This website is dedicated to the RISCC project. RISCC stands for “RIsk-based Screening for Cervical Cancer” and has received funding from the European Union’s Horizon2020 Framework Programme for Research and Innovation. RISCC is a multidisciplinary consortium of key researchers in the field of HPV, HPV screening and HPV vaccination, which aims to develop and evaluate the first risk-based screening program for cervical cancer and provide open-source implementation tools, contributing to the elimination of cervical cancer in Europe.
Cervical cancer is the fourth most common cancer in women worldwide. In Europe alone, 61,000 new cases and 25,000 deaths were reported in 2018 (Ref), despite the fact that cervical cancer is preventable when detected in a precancerous state. On May 19th 2018, the WHO director-general launched a call for action to eliminate cervical cancer and urged to embed services in strong health systems aimed at delivering universal health coverage.
Many European countries have implemented organized cervical screening and about 70 percent of the EU citizens have access to an organized program (Ref). Their success is evident: in countries with an organized screening program, incidence and mortality rate have decreased up to 70 percent (Ref).
Nevertheless, cervical cancer is still common and is even on the rise in several Central and Eastern European countries (Ref). Increasing incidences have also been reported in other parts of Europe. For example, the cervical cancer incidence increased by 15 to 30 percent in the Netherlands, Sweden, and the UK in the last decade (Ref 1, 2, 3). This underlines that if we want to eliminate cervical cancer as a public health problem , we need more effective screening.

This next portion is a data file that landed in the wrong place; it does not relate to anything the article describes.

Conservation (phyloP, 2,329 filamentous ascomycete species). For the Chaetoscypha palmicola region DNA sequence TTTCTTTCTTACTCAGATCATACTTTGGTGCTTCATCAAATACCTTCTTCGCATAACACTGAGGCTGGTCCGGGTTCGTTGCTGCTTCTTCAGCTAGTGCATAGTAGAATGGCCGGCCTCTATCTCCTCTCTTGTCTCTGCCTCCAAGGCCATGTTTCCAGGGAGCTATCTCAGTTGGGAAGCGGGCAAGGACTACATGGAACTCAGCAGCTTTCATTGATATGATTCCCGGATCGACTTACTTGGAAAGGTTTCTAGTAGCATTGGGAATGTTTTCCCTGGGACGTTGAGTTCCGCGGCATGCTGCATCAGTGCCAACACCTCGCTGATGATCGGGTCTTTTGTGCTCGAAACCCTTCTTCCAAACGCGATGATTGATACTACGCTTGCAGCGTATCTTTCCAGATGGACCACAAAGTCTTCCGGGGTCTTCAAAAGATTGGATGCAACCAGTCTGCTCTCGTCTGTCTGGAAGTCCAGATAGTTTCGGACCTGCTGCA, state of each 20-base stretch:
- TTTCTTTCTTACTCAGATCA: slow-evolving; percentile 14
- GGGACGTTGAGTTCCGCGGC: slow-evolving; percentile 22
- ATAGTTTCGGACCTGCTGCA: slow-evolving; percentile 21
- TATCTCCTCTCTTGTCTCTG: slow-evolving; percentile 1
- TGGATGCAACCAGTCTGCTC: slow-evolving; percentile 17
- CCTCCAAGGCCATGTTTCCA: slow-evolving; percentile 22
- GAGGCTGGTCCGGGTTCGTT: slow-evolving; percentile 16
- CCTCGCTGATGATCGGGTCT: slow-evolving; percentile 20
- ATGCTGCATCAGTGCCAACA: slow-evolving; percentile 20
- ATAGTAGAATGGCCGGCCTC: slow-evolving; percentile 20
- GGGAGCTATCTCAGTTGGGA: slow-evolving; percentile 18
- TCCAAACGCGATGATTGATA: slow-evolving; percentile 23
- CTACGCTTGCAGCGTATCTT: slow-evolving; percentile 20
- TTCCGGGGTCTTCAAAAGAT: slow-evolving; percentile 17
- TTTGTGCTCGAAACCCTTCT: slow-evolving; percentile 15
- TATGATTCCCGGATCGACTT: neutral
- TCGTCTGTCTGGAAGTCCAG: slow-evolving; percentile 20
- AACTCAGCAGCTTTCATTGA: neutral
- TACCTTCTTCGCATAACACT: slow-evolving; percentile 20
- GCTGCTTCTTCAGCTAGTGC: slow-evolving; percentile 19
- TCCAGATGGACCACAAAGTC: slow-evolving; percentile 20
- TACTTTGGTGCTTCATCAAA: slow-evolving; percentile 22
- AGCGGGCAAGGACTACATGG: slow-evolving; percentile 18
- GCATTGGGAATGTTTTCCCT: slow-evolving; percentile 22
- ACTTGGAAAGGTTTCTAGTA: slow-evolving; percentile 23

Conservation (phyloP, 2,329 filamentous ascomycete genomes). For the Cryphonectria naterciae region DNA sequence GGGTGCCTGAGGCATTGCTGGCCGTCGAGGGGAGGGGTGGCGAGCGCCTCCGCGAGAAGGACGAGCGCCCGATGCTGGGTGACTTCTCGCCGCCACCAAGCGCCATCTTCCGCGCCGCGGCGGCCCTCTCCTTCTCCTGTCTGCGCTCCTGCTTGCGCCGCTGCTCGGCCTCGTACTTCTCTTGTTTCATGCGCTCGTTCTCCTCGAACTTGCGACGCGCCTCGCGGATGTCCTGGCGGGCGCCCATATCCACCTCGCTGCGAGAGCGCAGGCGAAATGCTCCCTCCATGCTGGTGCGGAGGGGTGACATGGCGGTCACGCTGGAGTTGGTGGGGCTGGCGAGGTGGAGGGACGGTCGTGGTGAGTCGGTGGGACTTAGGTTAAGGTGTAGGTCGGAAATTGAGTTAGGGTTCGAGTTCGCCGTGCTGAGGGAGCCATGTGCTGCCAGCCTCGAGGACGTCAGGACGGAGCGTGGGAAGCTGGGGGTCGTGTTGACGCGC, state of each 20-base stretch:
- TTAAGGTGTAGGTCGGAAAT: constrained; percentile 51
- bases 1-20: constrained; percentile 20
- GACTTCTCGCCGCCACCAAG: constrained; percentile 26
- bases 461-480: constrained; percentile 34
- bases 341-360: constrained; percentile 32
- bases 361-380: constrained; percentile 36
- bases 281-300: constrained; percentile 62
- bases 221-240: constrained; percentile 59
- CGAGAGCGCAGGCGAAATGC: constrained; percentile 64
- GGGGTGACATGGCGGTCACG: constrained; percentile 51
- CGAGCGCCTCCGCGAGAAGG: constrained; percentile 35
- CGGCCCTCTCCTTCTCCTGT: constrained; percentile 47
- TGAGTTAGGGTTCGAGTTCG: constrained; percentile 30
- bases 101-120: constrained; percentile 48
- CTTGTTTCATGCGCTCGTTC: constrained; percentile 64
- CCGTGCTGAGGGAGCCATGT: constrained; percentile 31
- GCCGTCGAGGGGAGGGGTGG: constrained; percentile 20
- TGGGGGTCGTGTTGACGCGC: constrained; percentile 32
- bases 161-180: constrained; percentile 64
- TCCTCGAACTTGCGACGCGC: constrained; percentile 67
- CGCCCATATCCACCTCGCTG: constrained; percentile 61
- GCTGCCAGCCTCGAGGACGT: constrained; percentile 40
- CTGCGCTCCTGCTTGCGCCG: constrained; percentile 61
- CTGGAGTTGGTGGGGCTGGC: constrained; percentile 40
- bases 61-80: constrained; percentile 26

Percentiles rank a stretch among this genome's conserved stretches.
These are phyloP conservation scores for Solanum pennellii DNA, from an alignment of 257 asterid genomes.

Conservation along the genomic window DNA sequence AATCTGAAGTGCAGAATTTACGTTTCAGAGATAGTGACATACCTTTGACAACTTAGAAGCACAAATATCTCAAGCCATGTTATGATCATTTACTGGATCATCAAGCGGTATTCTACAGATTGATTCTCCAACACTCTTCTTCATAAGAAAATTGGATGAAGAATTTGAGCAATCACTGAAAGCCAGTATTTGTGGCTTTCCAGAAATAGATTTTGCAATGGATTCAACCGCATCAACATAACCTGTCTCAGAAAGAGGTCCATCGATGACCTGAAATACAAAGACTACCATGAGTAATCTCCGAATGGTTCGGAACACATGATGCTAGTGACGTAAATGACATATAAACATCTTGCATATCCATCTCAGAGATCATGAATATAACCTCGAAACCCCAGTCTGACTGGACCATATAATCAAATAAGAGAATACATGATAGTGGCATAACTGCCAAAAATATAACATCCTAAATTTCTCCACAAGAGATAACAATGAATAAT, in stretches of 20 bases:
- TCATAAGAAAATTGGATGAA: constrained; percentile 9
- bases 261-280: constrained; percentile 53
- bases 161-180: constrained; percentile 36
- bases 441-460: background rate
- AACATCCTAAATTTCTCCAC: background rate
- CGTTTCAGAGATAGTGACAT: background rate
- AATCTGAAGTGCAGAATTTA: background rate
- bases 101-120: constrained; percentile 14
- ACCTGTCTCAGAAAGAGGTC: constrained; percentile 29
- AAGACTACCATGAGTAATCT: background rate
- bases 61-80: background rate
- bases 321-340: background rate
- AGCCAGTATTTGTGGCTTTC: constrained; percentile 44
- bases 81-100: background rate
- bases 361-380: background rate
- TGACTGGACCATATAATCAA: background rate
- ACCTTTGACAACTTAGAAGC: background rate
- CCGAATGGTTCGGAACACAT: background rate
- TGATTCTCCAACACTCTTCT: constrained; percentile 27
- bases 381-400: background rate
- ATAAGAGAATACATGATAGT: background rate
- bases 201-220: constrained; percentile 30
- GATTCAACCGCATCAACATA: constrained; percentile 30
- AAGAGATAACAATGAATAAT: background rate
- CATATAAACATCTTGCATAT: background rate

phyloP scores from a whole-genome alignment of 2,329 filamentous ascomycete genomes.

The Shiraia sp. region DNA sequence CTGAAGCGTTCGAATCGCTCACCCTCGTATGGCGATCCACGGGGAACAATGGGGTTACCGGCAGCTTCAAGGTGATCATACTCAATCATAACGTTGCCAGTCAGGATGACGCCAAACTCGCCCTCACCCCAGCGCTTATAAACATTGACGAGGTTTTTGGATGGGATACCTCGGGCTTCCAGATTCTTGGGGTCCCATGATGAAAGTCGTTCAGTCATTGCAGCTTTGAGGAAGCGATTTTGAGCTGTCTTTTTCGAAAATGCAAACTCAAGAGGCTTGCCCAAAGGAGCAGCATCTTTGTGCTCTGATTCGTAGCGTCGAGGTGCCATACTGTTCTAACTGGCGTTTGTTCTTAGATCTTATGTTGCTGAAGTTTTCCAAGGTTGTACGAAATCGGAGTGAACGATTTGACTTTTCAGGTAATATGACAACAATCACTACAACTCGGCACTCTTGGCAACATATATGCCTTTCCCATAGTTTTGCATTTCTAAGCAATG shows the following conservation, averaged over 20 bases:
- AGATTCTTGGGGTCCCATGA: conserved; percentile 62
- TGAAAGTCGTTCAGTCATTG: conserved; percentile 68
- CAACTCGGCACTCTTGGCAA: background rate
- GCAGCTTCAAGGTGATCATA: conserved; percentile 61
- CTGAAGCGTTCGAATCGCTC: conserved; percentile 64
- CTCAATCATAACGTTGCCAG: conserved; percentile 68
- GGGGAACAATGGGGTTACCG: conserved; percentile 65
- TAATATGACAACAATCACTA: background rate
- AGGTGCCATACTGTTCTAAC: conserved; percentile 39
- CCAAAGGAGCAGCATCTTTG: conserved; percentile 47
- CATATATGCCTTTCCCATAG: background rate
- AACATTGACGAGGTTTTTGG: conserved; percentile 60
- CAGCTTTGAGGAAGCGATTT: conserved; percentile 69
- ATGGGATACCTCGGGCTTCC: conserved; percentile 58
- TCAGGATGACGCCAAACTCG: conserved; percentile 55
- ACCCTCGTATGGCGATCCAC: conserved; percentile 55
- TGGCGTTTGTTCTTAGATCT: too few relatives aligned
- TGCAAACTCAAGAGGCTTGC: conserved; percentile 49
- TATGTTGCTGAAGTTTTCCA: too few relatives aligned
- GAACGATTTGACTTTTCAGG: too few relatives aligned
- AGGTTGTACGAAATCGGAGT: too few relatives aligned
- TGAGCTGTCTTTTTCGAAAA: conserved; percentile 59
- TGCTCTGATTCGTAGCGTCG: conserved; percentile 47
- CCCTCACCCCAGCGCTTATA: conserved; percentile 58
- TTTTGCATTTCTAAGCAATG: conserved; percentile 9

Most screening programs report a high proportion of unnecessary colposcopy referrals of about 80 to >90 percent. The lack of efficiency is also reflected in the number of screening invitations which varies from 7 to > 40 between European countries (Ref), but is not clearly associated with the country-specific cervical cancer incidence. This suggests considerable overconsumption in regions and our preliminary estimates indicate that across Europe at least €100 million can be saved annually by making screening more efficient. This clearly underlines the need for more efficient screening.
More effective and efficient screening go hand in hand and together they imply that screening resources should be directed to those most at risk. Current screening programs, however, use one-size-fits-all protocols. Preliminary analyses show that the effectiveness and efficiency of cervical cancer screening can be drastically improved by moving away from one-size-fits-all screening towards an approach based on individual risks. This would be an important step forward in the realization of our goal to eliminate cervical cancer.